AOL (NYSE: AOL) has been struggling to find its footing since the breakup of its famously troubled merger with Time Warner in December 2009. The company has been reducing staff, selling off unprofitable assets while acquiring new ones as it tries to reinvent itself as an ad-supported content creator. With the release of its first-quarter 2013 earnings report, AOL seems to be showing the first signs of achieving its goal. Should you start considering AOL stock as part of your portfolio?
AOL Reports Revenue Increase
AOL declared a loss in 2010, the year following its breakup from Time Warner, before reporting a slight profit of $13 million in 2011 and a larger one of $1.05 billion in 2012. Meanwhile, revenues continually declined from $3.24 million in 2009 to $2.2 million in 2012. Diluted net income per common share hit $11.21 in 2011.
For the first quarter of 2013, however, total revenues grew slightly to $538 million from $529 million in the same quarter last year, the first time since 2004 it had done so, while net income increased to nearly $26 billion from $21 billion in the previous year. This increased diluted earnings per quarter to $0.32 from $0.21. The company's profitability was further buttressed by an increase in cash provided by operations to $40.6 million from nearly $20 million last year, which brought free cash flow to $9.8 million.
More significantly for the company's goal of attracting more advertisers to its digital holdings, the profits were driven by an increase in revenues from domestic display advertising. The hike was attributed to the higher prices the company charged for premium advertising such as sponsorships and video ads. AOL has been moving to reposition its ad strategy around its key strengths, firstly by creating AOL Networks to consolidate its assets in online advertising sales and technology, and also by emphasizing premium content that it can provide ads for. This strategy has been buttressed by AOL's acquisition of technology reviews site gdgt, as well as a deal with Mediaocean and Freewheel that would allow AOL's video inventory to be bundled along with TV ad buys.
Meanwhile, the company continued to shed unprofitable assets, selling some of its music sites and a comic book site to Townsquare Media Group for undisclosed terms in May. It had earlier sold off its youth-oriented social media network Bebo to Criterion Capital Partners for the bargain price of $10 million, substantially less than the $850 million it had originally paid out for the site. However, the deal would allow AOL to completely write off Bebo as a loss for tax purposes. In an attempt to strengthen the profitability of its troubled news site Patch, AOL announced that it would undertake a new round of layoffs, dismissing 40 employees, as well as streamlining the number of the site's regional offices from 20 to nine. It also wants to increase the amount of 'user-generated' content on Patch from its current 20% to 40% in order to reduce the costs of content production.
Meanwhile, the company still enjoys profits from its subscription service, a legacy part of its business. In the first quarter, the membership group, which includes the subscription service as well as AOL mail, fell to $211 million from $235 million in the same quarter last year. However, this still accounted for nearly 40% of total revenues, more than any other segment. Subscription revenues alone reached $165.8 million during the quarter; although this was 9% less than in the same quarter a year ago, and includes revenues from customers paying for dial-up service. But the Brand Group, which includes the company's own branded content, recorded the highest increase in revenues during the period of 14%, to $189.6 million in the first quarter to $166.5 million in the previous year. The company recently announced that it would be releasing 15 original unscripted video programs, expanding further the content portfolio against which it can place online ads.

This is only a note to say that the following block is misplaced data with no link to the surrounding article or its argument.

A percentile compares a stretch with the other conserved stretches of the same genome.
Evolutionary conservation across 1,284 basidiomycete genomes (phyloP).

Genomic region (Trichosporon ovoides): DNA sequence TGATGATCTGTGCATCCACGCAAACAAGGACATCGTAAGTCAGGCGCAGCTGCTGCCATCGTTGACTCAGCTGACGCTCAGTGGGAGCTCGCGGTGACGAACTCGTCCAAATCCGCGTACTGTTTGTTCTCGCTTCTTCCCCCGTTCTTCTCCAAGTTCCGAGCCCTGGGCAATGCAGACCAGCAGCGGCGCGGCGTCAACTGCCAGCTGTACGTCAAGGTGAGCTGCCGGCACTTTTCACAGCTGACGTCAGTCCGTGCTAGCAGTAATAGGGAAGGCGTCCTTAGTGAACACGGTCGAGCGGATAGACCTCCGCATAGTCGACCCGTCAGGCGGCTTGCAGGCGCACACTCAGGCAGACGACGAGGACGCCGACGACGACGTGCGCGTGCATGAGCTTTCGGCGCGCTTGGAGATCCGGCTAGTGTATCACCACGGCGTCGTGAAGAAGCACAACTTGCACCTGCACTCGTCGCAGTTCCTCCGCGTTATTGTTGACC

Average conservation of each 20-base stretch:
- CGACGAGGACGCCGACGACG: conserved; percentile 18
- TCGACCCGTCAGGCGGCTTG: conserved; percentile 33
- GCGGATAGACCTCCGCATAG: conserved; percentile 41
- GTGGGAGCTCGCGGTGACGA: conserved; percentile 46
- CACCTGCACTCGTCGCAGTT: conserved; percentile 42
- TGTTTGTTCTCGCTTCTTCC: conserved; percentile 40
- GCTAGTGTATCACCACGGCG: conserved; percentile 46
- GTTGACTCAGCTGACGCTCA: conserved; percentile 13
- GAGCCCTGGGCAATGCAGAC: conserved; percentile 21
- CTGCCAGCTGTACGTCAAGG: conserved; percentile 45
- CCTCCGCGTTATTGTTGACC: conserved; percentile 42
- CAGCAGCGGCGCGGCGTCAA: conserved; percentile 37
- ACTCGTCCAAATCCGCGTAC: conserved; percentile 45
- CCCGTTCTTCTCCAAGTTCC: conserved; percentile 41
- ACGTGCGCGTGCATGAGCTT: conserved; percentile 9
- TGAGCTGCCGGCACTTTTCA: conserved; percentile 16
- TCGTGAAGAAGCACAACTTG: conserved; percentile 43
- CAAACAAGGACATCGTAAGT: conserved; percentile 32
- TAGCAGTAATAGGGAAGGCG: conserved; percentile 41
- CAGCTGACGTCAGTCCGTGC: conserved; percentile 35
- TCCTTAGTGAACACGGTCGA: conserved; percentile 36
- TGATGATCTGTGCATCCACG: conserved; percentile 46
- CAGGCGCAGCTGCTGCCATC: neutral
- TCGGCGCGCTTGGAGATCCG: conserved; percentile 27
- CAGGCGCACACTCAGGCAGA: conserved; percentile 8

However, investors were clearly unhappy with the earnings results, which fell short of - or just met - analysts' expectations. Following the release of the report on May 8, share prices closed at $37.74, 10% lower than the closing price of $41.42 the previous trading day. And stock prices have continued to fall, with the share price as of June 3 at $34.87, an 8% decline.
The Bottom Line
Despite the spate of mixed news on AOL, hedge funds and money managers continued to be bullish on the stock. Some 22 hedge funds held positions in AOL stock, a 5% increase from the previous quarter. Of these, Iridian Asset Management held the biggest stake of $133 million or around 2% of its total 13F portfolio, followed by D E Shaw, which had $88.6 million worth of AOL stock or 0.2% of its portfolio. Among the money managers, Columbus Circle Investors had the highest stake at $88.4 million, followed by Kingdon Capital with $14 million.
What this means is that despite the mixed news coming out of AOL, experienced investors clearly still see something in the stock that is worth holding on to. The stock could still return to the $40 - $41 level it was trading at before the first-quarter earnings report was released. All it would take is for the company to start becoming consistently profitable. Keep in mind that despite the many challenges the company faced, it was still able to increase revenues during the first quarter, the first time this has happened in eight years.
Disclosure: I have no positions in any stocks mentioned, and no plans to initiate any positions within the next 72 hours. I wrote this article myself, and it expresses my own opinions. I am not receiving compensation for it (other than from Seeking Alpha). I have no business relationship with any company whose stock is mentioned in this article.